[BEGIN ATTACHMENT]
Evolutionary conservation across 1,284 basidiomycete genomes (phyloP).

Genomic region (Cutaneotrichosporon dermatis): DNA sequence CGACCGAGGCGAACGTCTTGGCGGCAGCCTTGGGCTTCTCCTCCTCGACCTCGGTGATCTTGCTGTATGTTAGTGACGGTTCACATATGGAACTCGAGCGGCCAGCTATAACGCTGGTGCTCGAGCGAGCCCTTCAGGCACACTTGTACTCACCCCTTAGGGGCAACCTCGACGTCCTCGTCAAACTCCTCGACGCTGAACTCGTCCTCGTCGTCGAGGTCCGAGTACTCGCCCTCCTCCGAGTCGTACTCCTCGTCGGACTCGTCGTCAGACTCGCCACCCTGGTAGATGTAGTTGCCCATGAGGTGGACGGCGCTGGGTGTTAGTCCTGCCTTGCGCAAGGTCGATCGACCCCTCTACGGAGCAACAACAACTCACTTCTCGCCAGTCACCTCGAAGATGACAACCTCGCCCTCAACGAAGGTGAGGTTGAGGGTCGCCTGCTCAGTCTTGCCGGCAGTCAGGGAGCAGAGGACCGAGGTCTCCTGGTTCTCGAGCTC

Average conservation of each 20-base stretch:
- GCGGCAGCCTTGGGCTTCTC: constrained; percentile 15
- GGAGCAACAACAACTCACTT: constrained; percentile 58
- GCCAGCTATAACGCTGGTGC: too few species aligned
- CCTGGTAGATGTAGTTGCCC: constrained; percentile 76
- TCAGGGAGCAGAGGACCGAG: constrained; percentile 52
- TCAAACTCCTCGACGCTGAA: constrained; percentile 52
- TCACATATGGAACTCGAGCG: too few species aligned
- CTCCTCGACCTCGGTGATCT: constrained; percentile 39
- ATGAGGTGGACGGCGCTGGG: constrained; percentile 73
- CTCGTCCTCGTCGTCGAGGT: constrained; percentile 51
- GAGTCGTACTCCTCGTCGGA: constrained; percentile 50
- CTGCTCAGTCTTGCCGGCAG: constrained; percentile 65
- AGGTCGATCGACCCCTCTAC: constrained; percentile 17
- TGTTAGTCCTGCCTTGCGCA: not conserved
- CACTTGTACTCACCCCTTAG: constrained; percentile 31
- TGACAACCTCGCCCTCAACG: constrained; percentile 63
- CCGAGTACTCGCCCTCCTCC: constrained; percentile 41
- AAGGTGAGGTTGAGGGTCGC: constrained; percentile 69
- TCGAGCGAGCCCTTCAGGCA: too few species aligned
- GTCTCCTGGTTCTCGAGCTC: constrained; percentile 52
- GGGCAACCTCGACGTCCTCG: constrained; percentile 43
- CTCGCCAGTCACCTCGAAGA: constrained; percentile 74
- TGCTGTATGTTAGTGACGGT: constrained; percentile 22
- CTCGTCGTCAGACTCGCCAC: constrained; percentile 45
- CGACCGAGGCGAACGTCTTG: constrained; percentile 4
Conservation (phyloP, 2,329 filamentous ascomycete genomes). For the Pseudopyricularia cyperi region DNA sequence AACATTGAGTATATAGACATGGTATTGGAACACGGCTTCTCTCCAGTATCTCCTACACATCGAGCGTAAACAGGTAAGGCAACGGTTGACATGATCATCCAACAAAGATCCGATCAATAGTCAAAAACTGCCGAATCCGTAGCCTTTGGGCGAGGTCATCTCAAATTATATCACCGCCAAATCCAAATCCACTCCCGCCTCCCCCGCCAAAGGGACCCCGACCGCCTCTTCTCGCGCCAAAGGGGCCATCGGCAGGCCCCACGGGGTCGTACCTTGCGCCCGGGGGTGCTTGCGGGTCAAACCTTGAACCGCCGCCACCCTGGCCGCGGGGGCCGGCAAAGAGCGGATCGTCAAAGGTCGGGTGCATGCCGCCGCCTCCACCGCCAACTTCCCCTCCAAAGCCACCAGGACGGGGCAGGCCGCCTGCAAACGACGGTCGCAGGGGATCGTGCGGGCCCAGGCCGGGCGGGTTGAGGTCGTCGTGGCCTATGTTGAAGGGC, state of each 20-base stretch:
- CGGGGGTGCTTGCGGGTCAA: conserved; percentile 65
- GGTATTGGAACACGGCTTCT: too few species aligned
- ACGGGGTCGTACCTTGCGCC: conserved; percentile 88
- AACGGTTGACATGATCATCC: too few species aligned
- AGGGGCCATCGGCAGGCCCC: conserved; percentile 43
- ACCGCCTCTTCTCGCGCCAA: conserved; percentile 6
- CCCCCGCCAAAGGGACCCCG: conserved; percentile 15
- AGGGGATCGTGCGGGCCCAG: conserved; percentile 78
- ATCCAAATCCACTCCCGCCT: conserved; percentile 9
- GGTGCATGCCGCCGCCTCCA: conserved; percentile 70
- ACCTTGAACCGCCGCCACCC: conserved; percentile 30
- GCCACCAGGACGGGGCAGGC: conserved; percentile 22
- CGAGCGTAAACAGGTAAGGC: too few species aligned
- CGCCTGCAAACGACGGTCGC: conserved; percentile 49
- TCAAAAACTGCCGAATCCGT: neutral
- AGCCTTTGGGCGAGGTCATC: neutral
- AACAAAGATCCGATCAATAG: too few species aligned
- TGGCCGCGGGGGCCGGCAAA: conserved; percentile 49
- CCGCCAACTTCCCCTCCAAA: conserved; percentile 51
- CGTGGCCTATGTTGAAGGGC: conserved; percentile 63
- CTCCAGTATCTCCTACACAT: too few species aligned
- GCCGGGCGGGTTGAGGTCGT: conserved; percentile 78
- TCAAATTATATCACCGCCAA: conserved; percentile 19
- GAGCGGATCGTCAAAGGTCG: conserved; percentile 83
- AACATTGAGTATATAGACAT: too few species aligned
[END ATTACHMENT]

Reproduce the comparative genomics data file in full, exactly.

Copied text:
Evolutionary conservation across 1,284 basidiomycete genomes (phyloP).

Genomic region (Cutaneotrichosporon dermatis): DNA sequence CGACCGAGGCGAACGTCTTGGCGGCAGCCTTGGGCTTCTCCTCCTCGACCTCGGTGATCTTGCTGTATGTTAGTGACGGTTCACATATGGAACTCGAGCGGCCAGCTATAACGCTGGTGCTCGAGCGAGCCCTTCAGGCACACTTGTACTCACCCCTTAGGGGCAACCTCGACGTCCTCGTCAAACTCCTCGACGCTGAACTCGTCCTCGTCGTCGAGGTCCGAGTACTCGCCCTCCTCCGAGTCGTACTCCTCGTCGGACTCGTCGTCAGACTCGCCACCCTGGTAGATGTAGTTGCCCATGAGGTGGACGGCGCTGGGTGTTAGTCCTGCCTTGCGCAAGGTCGATCGACCCCTCTACGGAGCAACAACAACTCACTTCTCGCCAGTCACCTCGAAGATGACAACCTCGCCCTCAACGAAGGTGAGGTTGAGGGTCGCCTGCTCAGTCTTGCCGGCAGTCAGGGAGCAGAGGACCGAGGTCTCCTGGTTCTCGAGCTC

Average conservation of each 20-base stretch:
- GCGGCAGCCTTGGGCTTCTC: constrained; percentile 15
- GGAGCAACAACAACTCACTT: constrained; percentile 58
- GCCAGCTATAACGCTGGTGC: too few species aligned
- CCTGGTAGATGTAGTTGCCC: constrained; percentile 76
- TCAGGGAGCAGAGGACCGAG: constrained; percentile 52
- TCAAACTCCTCGACGCTGAA: constrained; percentile 52
- TCACATATGGAACTCGAGCG: too few species aligned
- CTCCTCGACCTCGGTGATCT: constrained; percentile 39
- ATGAGGTGGACGGCGCTGGG: constrained; percentile 73
- CTCGTCCTCGTCGTCGAGGT: constrained; percentile 51
- GAGTCGTACTCCTCGTCGGA: constrained; percentile 50
- CTGCTCAGTCTTGCCGGCAG: constrained; percentile 65
- AGGTCGATCGACCCCTCTAC: constrained; percentile 17
- TGTTAGTCCTGCCTTGCGCA: not conserved
- CACTTGTACTCACCCCTTAG: constrained; percentile 31
- TGACAACCTCGCCCTCAACG: constrained; percentile 63
- CCGAGTACTCGCCCTCCTCC: constrained; percentile 41
- AAGGTGAGGTTGAGGGTCGC: constrained; percentile 69
- TCGAGCGAGCCCTTCAGGCA: too few species aligned
- GTCTCCTGGTTCTCGAGCTC: constrained; percentile 52
- GGGCAACCTCGACGTCCTCG: constrained; percentile 43
- CTCGCCAGTCACCTCGAAGA: constrained; percentile 74
- TGCTGTATGTTAGTGACGGT: constrained; percentile 22
- CTCGTCGTCAGACTCGCCAC: constrained; percentile 45
- CGACCGAGGCGAACGTCTTG: constrained; percentile 4
Conservation (phyloP, 2,329 filamentous ascomycete genomes). For the Pseudopyricularia cyperi region DNA sequence AACATTGAGTATATAGACATGGTATTGGAACACGGCTTCTCTCCAGTATCTCCTACACATCGAGCGTAAACAGGTAAGGCAACGGTTGACATGATCATCCAACAAAGATCCGATCAATAGTCAAAAACTGCCGAATCCGTAGCCTTTGGGCGAGGTCATCTCAAATTATATCACCGCCAAATCCAAATCCACTCCCGCCTCCCCCGCCAAAGGGACCCCGACCGCCTCTTCTCGCGCCAAAGGGGCCATCGGCAGGCCCCACGGGGTCGTACCTTGCGCCCGGGGGTGCTTGCGGGTCAAACCTTGAACCGCCGCCACCCTGGCCGCGGGGGCCGGCAAAGAGCGGATCGTCAAAGGTCGGGTGCATGCCGCCGCCTCCACCGCCAACTTCCCCTCCAAAGCCACCAGGACGGGGCAGGCCGCCTGCAAACGACGGTCGCAGGGGATCGTGCGGGCCCAGGCCGGGCGGGTTGAGGTCGTCGTGGCCTATGTTGAAGGGC, state of each 20-base stretch:
- CGGGGGTGCTTGCGGGTCAA: conserved; percentile 65
- GGTATTGGAACACGGCTTCT: too few species aligned
- ACGGGGTCGTACCTTGCGCC: conserved; percentile 88
- AACGGTTGACATGATCATCC: too few species aligned
- AGGGGCCATCGGCAGGCCCC: conserved; percentile 43
- ACCGCCTCTTCTCGCGCCAA: conserved; percentile 6
- CCCCCGCCAAAGGGACCCCG: conserved; percentile 15
- AGGGGATCGTGCGGGCCCAG: conserved; percentile 78
- ATCCAAATCCACTCCCGCCT: conserved; percentile 9
- GGTGCATGCCGCCGCCTCCA: conserved; percentile 70
- ACCTTGAACCGCCGCCACCC: conserved; percentile 30
- GCCACCAGGACGGGGCAGGC: conserved; percentile 22
- CGAGCGTAAACAGGTAAGGC: too few species aligned
- CGCCTGCAAACGACGGTCGC: conserved; percentile 49
- TCAAAAACTGCCGAATCCGT: neutral
- AGCCTTTGGGCGAGGTCATC: neutral
- AACAAAGATCCGATCAATAG: too few species aligned
- TGGCCGCGGGGGCCGGCAAA: conserved; percentile 49
- CCGCCAACTTCCCCTCCAAA: conserved; percentile 51
- CGTGGCCTATGTTGAAGGGC: conserved; percentile 63
- CTCCAGTATCTCCTACACAT: too few species aligned
- GCCGGGCGGGTTGAGGTCGT: conserved; percentile 78
- TCAAATTATATCACCGCCAA: conserved; percentile 19
- GAGCGGATCGTCAAAGGTCG: conserved; percentile 83
- AACATTGAGTATATAGACAT: too few species aligned